Most visitors from North America touch down at Beijing Capital International Airport, which is around 16 miles northeast of Downtown Beijing. The best transport option is to take the Airport Express train (¥25), which heads straight into town or airport shuttle buses, which cost ¥16. Expect a taxi to come to around ¥90.
If you are traveling to Beijing from Hong Kong or Shanghai, taking the train is a wonderful way to make the journey. China's rail network is modern and reliable, and the scenery can be breathtaking. High-speed trains from the south will arrive at Beijing West Railway Station, which is on subway lines 7 and 9, so it's easy to reach central hotels.
If you have chosen to drive from southern cities like Shanghai, the best road to take is probably G106, which runs from Guangdong and Shenzhen. G102 and G103 run into Beijing from northern cities like Harbin as well, while G108 runs from the southwest part of the country.
Beijing is a major bus terminus and you can travel there from almost any part of China. Unfortunately, there are 20 different long-distance bus stations dotted across the capital, so check before you travel and plan a route from your arrival point to your accommodation.
Dongcheng is a great place to look for accommodation, being central and close to all of Beijing's historical attractions. Popular and comfortable hotels in the area include the opulent Grand Hotel Beijing, the Days Inn, and the Hilton Beijing. The Prime Hotel Beijing is a good option near Tiananmen Square, while the JW Marriott Beijing Central is an excellent option in Xicheng. There are also plenty of guest houses all over town, which offer small-scale, affordable accommodation and (usually) very good service.
Dongcheng - covering the eastern half of Beijing's downtown area, Dongcheng is the main tourist neighborhood. It's home to world-famous attractions like the Forbidden City and Tiananmen Square, features restaurant districts like Dongzhimen, and the many beautiful Buddhist temples of Yonghegong.
Xicheng - the western portion of Beijing's center, Xicheng is almost as appealing for tourists. It's more of a cultural quarter, hosting the People's Theater, the Beijing Youth Palace, and the stunning National Center for the Performing Arts, and is also home to a huge range of museums (and the city zoo).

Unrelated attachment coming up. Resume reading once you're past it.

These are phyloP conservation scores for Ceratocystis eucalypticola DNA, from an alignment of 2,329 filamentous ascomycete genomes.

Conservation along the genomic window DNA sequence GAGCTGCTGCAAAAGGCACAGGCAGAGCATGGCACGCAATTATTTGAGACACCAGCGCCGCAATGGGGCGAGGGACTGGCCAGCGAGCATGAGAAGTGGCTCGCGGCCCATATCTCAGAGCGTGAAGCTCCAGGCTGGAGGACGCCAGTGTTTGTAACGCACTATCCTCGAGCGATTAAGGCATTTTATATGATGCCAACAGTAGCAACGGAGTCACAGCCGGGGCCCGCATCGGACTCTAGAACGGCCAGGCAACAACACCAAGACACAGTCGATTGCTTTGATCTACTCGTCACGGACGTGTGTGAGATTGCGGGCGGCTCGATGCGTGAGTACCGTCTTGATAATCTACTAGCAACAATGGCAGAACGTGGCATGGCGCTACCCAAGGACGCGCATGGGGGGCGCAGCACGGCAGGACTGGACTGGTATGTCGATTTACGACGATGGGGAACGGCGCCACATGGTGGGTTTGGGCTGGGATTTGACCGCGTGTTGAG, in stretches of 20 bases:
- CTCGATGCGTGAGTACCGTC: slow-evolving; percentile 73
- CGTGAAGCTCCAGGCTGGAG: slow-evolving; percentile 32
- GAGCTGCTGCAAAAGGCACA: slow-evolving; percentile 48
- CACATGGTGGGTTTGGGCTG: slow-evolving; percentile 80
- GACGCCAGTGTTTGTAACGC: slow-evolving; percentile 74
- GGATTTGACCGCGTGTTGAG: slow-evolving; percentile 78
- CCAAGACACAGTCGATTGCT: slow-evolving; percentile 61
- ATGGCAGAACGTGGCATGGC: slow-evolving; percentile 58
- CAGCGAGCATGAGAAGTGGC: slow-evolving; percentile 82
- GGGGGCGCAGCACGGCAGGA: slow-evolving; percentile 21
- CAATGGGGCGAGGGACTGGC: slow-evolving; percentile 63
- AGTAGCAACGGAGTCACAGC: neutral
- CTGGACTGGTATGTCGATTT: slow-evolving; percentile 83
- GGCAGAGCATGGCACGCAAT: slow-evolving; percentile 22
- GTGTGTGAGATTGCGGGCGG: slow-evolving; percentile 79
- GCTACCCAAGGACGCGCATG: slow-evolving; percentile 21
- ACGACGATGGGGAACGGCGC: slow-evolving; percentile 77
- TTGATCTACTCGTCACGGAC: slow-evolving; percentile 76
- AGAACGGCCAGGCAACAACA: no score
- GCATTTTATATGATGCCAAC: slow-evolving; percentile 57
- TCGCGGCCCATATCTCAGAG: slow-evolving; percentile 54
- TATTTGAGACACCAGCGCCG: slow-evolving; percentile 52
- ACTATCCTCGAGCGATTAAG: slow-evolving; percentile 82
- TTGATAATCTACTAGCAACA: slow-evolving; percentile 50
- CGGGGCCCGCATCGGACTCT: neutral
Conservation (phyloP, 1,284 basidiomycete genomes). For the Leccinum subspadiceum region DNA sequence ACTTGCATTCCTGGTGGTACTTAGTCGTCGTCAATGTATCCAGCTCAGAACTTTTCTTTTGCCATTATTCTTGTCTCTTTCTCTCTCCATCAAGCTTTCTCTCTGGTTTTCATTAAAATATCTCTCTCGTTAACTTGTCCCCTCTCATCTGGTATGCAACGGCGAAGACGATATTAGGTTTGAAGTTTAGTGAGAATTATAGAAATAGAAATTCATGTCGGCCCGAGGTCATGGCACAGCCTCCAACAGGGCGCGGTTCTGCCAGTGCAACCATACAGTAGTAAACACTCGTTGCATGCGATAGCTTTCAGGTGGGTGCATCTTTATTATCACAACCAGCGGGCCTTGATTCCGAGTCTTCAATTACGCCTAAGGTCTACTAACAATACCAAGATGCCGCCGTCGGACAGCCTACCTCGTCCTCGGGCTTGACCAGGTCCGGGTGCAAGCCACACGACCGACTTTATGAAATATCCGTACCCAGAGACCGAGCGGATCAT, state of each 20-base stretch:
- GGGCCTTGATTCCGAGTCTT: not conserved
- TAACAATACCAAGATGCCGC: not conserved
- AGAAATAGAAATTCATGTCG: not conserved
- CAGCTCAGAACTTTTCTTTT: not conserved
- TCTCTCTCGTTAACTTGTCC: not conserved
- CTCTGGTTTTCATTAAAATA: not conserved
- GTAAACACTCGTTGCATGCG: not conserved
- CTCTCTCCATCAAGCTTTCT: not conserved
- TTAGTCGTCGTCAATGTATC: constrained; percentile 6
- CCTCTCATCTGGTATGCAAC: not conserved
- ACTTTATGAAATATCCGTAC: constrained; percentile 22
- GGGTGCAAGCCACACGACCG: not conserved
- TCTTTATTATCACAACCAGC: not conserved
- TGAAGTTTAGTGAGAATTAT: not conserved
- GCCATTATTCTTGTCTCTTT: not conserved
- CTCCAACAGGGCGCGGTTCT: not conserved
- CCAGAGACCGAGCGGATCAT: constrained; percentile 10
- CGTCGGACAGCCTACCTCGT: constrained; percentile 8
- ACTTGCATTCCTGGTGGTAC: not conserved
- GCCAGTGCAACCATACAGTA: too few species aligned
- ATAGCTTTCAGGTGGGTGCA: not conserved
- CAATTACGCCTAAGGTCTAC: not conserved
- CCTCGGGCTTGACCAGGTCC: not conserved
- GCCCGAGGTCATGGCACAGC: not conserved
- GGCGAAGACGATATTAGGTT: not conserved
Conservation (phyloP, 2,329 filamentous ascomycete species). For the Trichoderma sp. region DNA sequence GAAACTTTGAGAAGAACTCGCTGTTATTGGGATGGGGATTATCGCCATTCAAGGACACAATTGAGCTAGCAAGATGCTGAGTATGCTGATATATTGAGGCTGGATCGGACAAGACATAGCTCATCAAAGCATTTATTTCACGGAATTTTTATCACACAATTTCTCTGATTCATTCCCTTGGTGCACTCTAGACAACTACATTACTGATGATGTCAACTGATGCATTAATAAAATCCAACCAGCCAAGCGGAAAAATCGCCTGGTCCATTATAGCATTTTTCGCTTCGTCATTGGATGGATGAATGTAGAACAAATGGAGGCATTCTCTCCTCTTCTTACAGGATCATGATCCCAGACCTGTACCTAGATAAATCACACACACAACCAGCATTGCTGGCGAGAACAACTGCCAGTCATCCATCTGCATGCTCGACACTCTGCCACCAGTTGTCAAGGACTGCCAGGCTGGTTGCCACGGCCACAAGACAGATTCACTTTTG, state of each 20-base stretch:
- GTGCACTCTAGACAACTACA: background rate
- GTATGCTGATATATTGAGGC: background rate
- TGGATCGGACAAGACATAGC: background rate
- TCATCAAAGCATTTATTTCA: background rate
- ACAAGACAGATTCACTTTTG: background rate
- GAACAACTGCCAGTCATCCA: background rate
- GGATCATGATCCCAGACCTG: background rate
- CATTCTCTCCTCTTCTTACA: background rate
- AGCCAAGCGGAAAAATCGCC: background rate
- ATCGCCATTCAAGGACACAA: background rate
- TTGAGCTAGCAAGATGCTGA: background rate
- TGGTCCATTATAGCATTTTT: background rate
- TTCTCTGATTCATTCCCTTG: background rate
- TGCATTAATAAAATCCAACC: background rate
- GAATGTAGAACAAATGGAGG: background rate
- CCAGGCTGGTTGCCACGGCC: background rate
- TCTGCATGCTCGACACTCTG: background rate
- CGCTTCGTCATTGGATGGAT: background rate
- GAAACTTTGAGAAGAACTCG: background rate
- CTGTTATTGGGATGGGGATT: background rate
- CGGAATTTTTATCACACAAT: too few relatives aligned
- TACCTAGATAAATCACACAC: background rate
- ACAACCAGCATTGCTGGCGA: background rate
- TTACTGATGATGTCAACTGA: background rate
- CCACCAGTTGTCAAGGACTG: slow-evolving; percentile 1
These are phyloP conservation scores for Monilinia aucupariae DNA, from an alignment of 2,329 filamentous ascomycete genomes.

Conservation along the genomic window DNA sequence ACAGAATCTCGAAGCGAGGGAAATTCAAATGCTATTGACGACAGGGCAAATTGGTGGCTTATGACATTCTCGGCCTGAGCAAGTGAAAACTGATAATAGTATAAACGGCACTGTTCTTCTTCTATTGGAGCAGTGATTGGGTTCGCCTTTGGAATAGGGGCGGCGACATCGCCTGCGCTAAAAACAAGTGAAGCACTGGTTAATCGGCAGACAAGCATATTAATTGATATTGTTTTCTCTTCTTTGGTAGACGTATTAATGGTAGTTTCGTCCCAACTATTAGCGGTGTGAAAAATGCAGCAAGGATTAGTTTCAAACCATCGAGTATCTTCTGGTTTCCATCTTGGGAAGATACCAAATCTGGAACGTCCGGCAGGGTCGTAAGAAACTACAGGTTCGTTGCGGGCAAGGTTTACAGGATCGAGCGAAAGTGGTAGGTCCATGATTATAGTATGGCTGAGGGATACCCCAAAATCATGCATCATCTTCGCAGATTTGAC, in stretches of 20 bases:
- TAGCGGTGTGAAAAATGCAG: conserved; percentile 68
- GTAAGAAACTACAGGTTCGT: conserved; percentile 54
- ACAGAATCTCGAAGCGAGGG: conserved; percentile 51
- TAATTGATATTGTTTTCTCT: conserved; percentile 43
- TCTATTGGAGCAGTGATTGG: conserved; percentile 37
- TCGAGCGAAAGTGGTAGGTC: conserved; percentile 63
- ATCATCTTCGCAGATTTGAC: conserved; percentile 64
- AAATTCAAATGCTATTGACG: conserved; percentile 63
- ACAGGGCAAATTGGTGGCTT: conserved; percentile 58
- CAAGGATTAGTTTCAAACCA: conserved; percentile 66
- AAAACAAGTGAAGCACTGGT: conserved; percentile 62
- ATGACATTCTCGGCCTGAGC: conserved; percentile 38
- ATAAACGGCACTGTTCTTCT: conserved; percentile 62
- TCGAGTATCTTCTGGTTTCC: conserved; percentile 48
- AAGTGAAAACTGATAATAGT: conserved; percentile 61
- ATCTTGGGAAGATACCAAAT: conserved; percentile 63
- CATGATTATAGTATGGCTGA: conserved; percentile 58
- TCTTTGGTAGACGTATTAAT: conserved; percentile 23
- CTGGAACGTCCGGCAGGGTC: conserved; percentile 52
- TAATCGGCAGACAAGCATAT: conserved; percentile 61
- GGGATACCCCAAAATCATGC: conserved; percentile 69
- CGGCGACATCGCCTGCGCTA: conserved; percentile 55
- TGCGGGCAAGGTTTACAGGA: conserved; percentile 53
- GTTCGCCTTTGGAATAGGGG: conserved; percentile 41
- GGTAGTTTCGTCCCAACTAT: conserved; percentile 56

Chaoyang - where most business gets done in Beijing, Chaoyang is a busy neighborhood that hosted the 2008 Olympics. Aside from the Olympic Village, highlights include the 798 Art Zone, the superb shopping opportunities in Sanlitun, and the iconic CCTV Building.
Beijing has an excellent public transportation system. The handiest service is the city subway system, which costs between ¥3 and ¥9 for every journey (with fares rising based on distance). With 17 lines, it covers every inch of the city, but be aware that the subway ends at around 11:15 pm every night. A good idea is to pay a ¥20 deposit to get a prepaid card to use on the subway and buses (where it results in cost savings of 50 percent).
Taxis in Beijing tend to be extremely affordable and plentiful, and a great way to travel after the subway closes. Fares start at ¥13, with a charge of around ¥4 per mile, and a waiting charge of ¥2.30 for every five minutes.
Driving in Beijing can be challenging, with regular traffic jams and often erratic drivers, coupled with the need to obtain a provisional Chinese drivers license when you arrive. Once the technicalities have been sorted out, having your own wheels can make it easier to see distant attractions like the Great Wall. You'll find rental companies like Avis and China Auto Rental at the airport and expect to pay around ¥1,000 per day.
Beijing has a massive array of shopping options, ranging from markets like the Silk Market, Panjiayuan Flea Market, or Hong Qiao Market to upscale modern malls like Oriental Plaza that match any in the world. One of the most popular places to head on bargain hunts is Sanlitun Village (where English-speaking retailers are the norm). If you want to buy local artworks, check out the 798 Art District, while antiques fans should definitely find time to peruse the Liulichang Antique Market.
Supermarkets in Beijing include familiar names like Walmart, European brands like Carrefour and Auchan, and Chinese companies like Jenny Lou's. Prices are generally very reasonable, at around ¥41 for a gallon of milk or ¥14 for 12 eggs.
Dining out is one of Beijing's most popular activities and greatest attractions. If you are looking for authentic, crispy Peking Duck, look no further than the Liqun Roast Duck Restaurant. You'll find gourmet Xinjiang cuisine at Turpan Restaurant, Sichuan-style delicacies at Zhang Mama, and delectable Beijing-style dumplings at Din Tai Fung. The food will be cheap as well, at around ¥50-100.